Tag Archives: Nottingham

Noise and Silence

Dr James Mansell from the University of Nottingham considers noise and silence, and introduces his work to inform a future exhibition looking at this phenomenon. 

We remember the tragedy of the First World War by observing a two minute silence. Today, we recognize this as a mark of reverence and respect. In the 1920s, however, enacting silence on Armistice Day was interpreted more literally as a sonic response to the noise of the war. The deafening and nerve-wracking sounds of mechanized warfare produced a new age of sonic sensitivity after 1918. It was feared that shell shock, or versions of it, might be replicated in ordinary people on noisy city streets. The rumble of industry and motor traffic was celebrated by some, but treated as a pathogen of the utmost severity by many more. Just as the battlefields of the war had been enveloped by noise, so too, it was feared, would towns and cities become cauldrons of auditory torture.

It was in this context that the Science Museum in South Kensington hosted a Noise Abatement Exhibition in 1935 promoted by the newly-formed Anti-Noise League. Among the exhibits were two replica homes, one built using standard fittings, the other kitted out with the latest ‘soundproofed’ designs. Visitors were encouraged to buy ‘soundproofed’ typewriters, for example. The exhibition’s main purpose, though, was to convince the public and lawmakers alike that noise was a danger to individual and social wellbeing (see, for example, the thermometer installation, measuring different severities of noise, in the image below). Even those who didn’t notice noise, it was claimed, were being subjected to its unceasing vibrations. Leading doctors claimed that hearing unrhythmical noise upset the natural rhythms of the body. Writer H. G. Wells opened the Exhibition, arguing that ‘Just as people were able to detach themselves from each other visually, so they ought to be able to achieve auditory isolation.’ And yet, as we know, silence is among the scarcest of resources in the modern world. The Anti-Noise League failed to hold back the tide of noise.

A large sign requesting 'Quiet for the Wounded' hangs outside Charing Cross Hospital at Agar Street, London, in September 1914. Heavy traffic has been diverted to minimise noise in the street.
A large sign requesting ‘Quiet for the Wounded’ hangs outside Charing Cross Hospital at Agar Street, London, in September 1914. Heavy traffic has been diverted to minimise noise in the street.

Eighty years on, the Science Museum is once again turning its attention to sound. This time the aim is not so much to confront the problem of noise (others are doing this), but rather to understand the historical and cultural connections between noise and other sonic categories, particularly silence and music, in industrialised societies. The AHRC-funded project ‘Music, Noise and Silence’ run jointly by the Science Museum, the University of Nottingham and the Royal College of Music, aims to collect ideas and narratives for a future Science Museum exhibition on sound. Three workshops are being convened in 2015 bringing together academic researchers, museum professionals, performers, acousticians and others, to sketch out ideas for this future exhibition through talks, performances and debates. The network’s first meeting, exploring connections between music and silence, took place 25-26 February 2015 at the Science Museum and the Royal College of Music. It included a trip to an anechoic chamber (a perfectly silent room) and performances of works by composers interested in silence as a creative medium as well as academic talks.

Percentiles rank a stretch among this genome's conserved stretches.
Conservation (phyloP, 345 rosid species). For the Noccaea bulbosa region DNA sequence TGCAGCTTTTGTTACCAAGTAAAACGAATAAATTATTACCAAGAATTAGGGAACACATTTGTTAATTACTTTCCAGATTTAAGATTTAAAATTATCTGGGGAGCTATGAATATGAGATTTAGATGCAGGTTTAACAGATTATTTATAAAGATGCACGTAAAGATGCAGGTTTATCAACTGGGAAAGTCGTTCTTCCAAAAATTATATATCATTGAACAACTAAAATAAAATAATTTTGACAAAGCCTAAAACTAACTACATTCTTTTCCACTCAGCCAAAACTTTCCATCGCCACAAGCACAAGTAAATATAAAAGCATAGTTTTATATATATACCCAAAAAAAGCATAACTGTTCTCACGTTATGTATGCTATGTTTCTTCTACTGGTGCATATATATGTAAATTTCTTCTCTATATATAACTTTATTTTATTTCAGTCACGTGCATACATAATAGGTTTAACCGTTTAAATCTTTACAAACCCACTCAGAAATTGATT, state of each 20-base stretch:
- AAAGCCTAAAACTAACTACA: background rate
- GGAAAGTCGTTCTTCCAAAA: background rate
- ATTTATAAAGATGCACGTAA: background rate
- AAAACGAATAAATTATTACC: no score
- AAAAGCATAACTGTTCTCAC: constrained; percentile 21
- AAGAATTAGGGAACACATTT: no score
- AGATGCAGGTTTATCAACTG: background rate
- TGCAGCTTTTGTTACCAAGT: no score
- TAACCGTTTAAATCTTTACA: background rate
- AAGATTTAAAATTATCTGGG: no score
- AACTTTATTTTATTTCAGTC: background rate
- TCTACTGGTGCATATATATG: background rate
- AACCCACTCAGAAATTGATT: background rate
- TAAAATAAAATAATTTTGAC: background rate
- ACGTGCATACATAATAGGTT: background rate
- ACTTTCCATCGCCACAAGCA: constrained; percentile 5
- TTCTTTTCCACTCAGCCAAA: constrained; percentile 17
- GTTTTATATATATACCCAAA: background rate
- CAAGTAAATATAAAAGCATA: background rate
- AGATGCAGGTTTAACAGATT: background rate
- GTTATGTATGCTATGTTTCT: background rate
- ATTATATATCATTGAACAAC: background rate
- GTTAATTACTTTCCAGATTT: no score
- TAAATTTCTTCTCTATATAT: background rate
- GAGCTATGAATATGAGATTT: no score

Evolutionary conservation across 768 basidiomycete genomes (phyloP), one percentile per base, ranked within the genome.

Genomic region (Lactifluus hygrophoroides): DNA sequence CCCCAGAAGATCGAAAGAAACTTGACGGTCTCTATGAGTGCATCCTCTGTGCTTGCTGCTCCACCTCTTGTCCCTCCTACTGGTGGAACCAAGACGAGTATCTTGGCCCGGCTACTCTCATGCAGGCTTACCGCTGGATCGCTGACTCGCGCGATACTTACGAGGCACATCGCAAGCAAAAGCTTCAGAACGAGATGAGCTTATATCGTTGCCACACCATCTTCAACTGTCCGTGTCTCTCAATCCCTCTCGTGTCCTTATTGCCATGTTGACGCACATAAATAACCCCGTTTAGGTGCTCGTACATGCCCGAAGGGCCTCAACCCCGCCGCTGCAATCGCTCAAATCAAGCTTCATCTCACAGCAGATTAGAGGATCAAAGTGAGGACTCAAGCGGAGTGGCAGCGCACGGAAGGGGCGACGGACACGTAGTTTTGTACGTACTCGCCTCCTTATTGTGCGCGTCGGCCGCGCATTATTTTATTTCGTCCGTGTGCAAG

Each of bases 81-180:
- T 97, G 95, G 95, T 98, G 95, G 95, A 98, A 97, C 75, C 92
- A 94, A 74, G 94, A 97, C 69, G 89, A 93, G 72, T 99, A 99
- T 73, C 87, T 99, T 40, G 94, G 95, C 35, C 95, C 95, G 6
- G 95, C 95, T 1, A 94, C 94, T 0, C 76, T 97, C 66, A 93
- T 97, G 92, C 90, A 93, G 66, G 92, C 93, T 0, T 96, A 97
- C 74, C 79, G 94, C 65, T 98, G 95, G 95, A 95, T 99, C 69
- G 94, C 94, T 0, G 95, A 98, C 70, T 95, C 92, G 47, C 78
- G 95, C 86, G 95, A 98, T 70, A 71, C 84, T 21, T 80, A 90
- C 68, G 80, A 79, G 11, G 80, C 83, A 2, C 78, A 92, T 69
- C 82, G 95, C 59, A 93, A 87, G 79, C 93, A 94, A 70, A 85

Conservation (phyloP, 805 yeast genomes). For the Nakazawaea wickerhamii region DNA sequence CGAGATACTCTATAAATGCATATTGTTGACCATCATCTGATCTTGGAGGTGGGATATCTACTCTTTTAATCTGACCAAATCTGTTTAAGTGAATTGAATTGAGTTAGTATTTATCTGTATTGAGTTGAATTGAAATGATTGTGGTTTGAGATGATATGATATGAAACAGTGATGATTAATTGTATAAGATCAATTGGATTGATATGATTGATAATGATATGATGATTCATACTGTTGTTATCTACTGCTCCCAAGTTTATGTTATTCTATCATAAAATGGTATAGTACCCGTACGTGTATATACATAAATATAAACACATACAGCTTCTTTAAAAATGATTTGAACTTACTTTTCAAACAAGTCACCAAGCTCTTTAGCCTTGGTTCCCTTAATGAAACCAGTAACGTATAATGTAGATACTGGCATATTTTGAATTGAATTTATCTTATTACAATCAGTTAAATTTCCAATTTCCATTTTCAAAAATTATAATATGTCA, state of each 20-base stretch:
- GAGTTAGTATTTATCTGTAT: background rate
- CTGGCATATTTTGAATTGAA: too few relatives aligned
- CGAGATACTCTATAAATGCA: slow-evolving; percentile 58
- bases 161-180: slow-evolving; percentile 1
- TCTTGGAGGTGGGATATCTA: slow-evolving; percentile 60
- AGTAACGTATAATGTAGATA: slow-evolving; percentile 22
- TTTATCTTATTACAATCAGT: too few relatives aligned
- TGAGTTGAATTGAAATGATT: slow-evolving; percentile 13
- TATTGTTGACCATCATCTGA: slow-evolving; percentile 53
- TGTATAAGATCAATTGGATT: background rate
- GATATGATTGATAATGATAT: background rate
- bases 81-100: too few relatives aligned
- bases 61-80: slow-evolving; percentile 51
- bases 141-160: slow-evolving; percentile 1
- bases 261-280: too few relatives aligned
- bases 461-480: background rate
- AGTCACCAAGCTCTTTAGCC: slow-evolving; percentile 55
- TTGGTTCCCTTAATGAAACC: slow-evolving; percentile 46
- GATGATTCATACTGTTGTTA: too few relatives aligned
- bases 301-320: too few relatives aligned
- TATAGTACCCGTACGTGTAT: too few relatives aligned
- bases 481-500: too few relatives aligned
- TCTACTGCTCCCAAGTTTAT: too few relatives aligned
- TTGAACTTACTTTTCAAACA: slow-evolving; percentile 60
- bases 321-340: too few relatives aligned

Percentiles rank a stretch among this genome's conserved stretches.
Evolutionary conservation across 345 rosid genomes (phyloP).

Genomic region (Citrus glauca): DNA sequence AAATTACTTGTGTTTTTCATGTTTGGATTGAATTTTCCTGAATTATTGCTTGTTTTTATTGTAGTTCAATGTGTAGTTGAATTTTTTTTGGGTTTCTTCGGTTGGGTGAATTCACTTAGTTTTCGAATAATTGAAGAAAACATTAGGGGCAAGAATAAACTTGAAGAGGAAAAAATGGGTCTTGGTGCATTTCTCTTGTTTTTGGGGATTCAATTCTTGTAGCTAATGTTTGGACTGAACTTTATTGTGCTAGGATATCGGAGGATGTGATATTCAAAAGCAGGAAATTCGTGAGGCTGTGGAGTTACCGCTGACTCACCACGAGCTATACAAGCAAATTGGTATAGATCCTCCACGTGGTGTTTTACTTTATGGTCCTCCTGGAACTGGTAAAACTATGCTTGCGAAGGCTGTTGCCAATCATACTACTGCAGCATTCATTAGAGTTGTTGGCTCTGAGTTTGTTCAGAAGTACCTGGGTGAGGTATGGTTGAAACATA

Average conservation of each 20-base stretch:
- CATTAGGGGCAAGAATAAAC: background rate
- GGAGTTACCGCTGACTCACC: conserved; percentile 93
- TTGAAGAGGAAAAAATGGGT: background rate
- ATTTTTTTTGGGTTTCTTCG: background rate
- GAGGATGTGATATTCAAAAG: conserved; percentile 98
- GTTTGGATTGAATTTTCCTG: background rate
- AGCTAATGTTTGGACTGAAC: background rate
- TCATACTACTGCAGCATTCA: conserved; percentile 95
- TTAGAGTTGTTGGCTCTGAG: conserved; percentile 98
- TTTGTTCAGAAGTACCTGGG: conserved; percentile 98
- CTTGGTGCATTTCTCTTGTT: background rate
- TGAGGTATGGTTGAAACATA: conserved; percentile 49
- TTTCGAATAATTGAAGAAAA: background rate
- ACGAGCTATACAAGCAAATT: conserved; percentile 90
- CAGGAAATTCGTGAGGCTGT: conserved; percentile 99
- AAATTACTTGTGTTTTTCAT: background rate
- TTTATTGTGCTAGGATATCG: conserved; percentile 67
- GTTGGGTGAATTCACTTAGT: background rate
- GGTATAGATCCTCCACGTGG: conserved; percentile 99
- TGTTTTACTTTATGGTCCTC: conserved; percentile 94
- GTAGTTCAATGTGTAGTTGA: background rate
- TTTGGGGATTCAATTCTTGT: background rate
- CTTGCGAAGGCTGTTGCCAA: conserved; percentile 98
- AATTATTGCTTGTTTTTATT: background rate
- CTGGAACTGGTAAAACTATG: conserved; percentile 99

The second workshop took place at the University of Nottingham, 26-27 March 2015. Focussing on the relationship between noise and silence, the workshop had a number of events open to all. Sound art group Audialsense unveiled a specially-created sound installation in the tunnel between Portland and Trent buildings.

Image Credits:

No Needless Noise: Logotype of the Anti-Noise League, pressure group behind the 1935 exhibition. Credit: Science Museum. B990168|10317890.

‘Quiet for the wounded’ © IWM (Q 53311)

November 1913: The Archduke, Nottingham and a Near Miss

In this blog post from the Centre for Hidden Histories, Professor John Beckett explores how  Nottinghamshire, and the University College, Nottingham (as it then was) have a direct link to the origins of the First World War and to the Archduke Franz Ferdinand’s misadventures with firearms.

In November 1913 the Archduke Franz Ferdinand, the heir apparent to the Austro-Hungarian Empire, spent some time in England, and this included a visit to Welbeck Abbey, Nottinghamshire. The owner of this former monastic property was the sixth Duke of Portland, who was lord lieutenant of Nottinghamshire, and also President of the University College Council. In the latter position he was spearheading efforts to have the College upgraded to full university status. These efforts had to be put on hold when the war broke out.

The Sixth Duke of Portland
The Sixth Duke of Portland

The archduke and his duchess travelled to Welbeck by train on 22 November 1913, alighting at Worksop to be driven by carriage to the Abbey. Fellow guests during their week-long stay included the Duke and Duchess of Devonshire, and Arthur Balfour, leader of the Conservative Party.

During the course of the week they spent at Welbeck the archduke enjoyed shooting parties at Clowne Hills, Clipstone and Gleadthorpe, and he and the duchess visited Sherwood Forest, Bolsover Castle and Hardwick Hall.

‘I have often wondered whether the Great War might not have been averted, or at least postponed, had the archduke met his death then and not at Sarajevo the following year.’

The Archduke had an accident with a gun during the shooting. Portland later recalled that ‘One of the loaders fell down. This caused both barrels of the gun he was carrying to be discharged, the shot passing within a few feet of the archduke and myself.’ Portland subsequently reflected: ‘I have often wondered whether the Great War might not have been averted, or at least postponed, had the archduke met his death then and not at Sarajevo the following year.’